Journal of Personality and Social Psychology. 110(3): 343-370." />Nour Kteily, G. Hodson, E. Bruneau" />
"They See Us As Less Than Human": Meta-Dehumanization Predicts Intergroup Conflict Via Reciprocal Dehumanization, Journal of Personality and Social Psychology
Although the act of dehumanizing an outgroup is a pervasive and potent intergroup process that drives discrimination and conflict, no formal research has examined the consequences of being dehumanized by an outgroup – i.e. ‘meta-dehumanization’. Across ten studies (N = 3,440) involving several real-world conflicts spanning three continents, we provide the first empirical evidence that meta-dehumanization (a) plays a central role in outgroup aggression that is (b) mediated by outgroup dehumanization, and (c) distinct from meta-prejudice. Studies 1a and 1b demonstrate experimentally that Americans receiving information that Arabs (Study 1a) or Muslims (Study 1b) blatantly dehumanize Americans are more likely to dehumanize that outgroup in return; by contrast, experimentally increasing outgroup dehumanization did not increase meta- dehumanization (Study 1c). Using correlational data, Study 2 documents indirect effects of meta-dehumanization on Americans’ support for aggressive policies towards Arabs (e.g., torture) via Arab dehumanization. In the context of Hungarians and ethnic minority Roma, Study 3 shows that the pathway for Hungarians from meta-dehumanization to aggression through outgroup dehumanization holds controlling for outgroup prejudice. Study 4 examines Israelis’ meta-perceptions with respect to Palestinians, showing that: (a) feeling dehumanized (i.e., meta-dehumanization) is distinct from feeling disliked (i.e., meta-prejudice), and (b) meta-dehumanization uniquely influences aggression through outgroup dehumanization, controlling for meta-prejudice. Studies 5a and 5b explore Americans’ meta-perceptions regarding ISIS and Iran. We document a dehumanization- specific pathway from meta-dehumanization to aggressive attitudes and behavior that is distinct from the path from meta-prejudice through prejudice to aggression. In Study 6, American participants learning that Muslims humanize Americans (i.e., meta- humanization) humanize Muslims in turn. Finally, Study 7 experimentally contrasts meta-dehumanization and meta-humanization primes, and shows that resulting differences in outgroup dehumanization are mediated by (1) a general desire to reciprocate the outgroup’s perceptions of the ingroup, and (2) perceived identity threat. In sum, our research outlines how and why meta-dehumanization contributes to cycles of ongoing violence and animosity, thus providing direction for future research and policy.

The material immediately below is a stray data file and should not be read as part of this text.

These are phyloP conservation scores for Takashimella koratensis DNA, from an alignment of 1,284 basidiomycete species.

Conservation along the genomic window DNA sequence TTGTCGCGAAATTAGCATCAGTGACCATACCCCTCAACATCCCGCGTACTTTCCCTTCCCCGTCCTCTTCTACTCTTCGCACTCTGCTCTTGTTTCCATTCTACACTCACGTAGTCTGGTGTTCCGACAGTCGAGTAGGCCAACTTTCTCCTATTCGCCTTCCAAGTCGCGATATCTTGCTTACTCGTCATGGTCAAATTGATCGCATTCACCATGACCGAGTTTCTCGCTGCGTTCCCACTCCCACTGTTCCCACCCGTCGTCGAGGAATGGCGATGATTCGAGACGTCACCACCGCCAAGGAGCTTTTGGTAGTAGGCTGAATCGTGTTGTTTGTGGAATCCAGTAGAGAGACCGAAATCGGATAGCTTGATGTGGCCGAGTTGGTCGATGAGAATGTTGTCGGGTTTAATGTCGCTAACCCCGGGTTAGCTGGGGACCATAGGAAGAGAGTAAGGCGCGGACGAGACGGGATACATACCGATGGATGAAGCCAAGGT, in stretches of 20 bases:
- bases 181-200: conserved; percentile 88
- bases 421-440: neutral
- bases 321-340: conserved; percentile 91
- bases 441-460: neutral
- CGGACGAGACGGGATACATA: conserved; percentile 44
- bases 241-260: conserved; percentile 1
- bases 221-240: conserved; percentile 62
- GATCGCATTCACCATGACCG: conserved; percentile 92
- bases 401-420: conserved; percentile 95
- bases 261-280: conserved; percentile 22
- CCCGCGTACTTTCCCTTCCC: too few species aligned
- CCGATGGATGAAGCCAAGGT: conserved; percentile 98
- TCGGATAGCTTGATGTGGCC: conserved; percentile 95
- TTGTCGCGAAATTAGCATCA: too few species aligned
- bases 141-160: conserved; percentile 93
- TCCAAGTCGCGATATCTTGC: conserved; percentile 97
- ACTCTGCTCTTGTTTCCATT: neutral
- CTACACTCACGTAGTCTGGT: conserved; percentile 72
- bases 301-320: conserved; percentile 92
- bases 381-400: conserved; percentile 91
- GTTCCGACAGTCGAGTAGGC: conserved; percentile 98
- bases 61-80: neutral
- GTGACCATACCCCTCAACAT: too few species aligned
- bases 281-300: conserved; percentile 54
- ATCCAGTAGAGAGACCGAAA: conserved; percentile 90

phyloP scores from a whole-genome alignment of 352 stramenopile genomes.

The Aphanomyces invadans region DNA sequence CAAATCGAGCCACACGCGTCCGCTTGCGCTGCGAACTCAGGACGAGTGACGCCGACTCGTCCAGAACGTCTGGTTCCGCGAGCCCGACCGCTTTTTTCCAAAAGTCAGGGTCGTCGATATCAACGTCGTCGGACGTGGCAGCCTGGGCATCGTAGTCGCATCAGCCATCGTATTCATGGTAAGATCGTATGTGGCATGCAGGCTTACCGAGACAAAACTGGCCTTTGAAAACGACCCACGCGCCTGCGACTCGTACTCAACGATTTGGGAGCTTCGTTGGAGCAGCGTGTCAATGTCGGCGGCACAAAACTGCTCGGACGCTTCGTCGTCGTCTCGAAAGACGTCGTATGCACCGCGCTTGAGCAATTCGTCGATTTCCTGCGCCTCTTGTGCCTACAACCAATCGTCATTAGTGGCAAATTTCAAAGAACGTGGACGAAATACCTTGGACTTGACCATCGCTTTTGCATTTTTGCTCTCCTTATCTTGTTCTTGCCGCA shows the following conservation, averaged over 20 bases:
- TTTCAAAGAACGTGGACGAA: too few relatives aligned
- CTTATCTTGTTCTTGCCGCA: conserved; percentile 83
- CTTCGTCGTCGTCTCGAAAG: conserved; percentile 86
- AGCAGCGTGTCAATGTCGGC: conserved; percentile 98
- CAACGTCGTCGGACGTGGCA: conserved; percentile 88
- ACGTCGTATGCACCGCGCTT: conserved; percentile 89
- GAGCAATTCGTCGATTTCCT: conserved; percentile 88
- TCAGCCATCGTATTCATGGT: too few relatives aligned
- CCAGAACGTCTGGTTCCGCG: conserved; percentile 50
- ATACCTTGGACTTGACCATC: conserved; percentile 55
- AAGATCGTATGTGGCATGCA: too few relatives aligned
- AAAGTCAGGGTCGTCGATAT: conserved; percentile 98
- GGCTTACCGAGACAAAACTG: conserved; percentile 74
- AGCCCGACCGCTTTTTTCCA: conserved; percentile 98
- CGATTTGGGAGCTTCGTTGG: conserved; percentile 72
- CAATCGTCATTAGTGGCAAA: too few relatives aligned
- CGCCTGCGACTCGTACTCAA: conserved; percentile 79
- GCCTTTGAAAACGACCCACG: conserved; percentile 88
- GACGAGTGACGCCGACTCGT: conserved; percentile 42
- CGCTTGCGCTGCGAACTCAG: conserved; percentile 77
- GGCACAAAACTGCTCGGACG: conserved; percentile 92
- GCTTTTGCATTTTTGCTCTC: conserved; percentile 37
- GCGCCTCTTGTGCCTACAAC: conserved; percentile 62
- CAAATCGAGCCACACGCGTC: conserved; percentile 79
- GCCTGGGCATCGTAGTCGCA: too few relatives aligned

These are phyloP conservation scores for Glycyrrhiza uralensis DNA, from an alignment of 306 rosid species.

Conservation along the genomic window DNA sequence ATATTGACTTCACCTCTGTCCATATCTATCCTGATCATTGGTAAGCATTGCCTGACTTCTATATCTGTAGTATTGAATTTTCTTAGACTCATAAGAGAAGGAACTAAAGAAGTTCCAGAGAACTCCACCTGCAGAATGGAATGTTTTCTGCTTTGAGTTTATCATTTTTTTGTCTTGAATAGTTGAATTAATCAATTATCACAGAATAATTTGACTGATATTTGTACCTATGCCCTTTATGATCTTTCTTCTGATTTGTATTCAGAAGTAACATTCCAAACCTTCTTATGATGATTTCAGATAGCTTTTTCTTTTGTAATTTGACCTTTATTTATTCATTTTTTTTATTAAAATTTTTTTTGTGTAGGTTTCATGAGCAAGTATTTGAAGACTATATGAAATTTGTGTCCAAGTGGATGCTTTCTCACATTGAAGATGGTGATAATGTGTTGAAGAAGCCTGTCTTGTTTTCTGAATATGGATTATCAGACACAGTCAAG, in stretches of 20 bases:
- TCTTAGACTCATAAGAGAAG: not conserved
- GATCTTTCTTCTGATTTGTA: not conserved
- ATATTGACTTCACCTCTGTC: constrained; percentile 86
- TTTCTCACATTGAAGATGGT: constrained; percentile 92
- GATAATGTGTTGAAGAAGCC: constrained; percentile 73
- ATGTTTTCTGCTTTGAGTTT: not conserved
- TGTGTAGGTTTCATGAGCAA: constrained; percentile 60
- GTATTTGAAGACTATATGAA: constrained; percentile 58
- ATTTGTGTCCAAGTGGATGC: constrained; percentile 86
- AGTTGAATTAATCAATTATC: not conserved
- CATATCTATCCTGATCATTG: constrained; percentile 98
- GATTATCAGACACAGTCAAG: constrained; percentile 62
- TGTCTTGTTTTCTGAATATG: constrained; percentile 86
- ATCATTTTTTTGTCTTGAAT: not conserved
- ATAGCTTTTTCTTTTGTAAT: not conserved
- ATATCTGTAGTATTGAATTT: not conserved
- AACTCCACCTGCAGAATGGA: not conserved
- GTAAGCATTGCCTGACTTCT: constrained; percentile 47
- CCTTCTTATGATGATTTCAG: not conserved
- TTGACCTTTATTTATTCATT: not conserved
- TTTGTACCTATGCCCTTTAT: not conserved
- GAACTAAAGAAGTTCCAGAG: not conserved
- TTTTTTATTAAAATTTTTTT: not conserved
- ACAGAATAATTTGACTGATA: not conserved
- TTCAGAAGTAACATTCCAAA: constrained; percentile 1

Nour Kteily, G. Hodson, E. Bruneau
Kteily, Nour, G. Hodson, and E. Bruneau. 2016. "They See Us As Less Than Human": Meta-Dehumanization Predicts Intergroup Conflict Via Reciprocal Dehumanization. Journal of Personality and Social Psychology. 110(3): 343-370.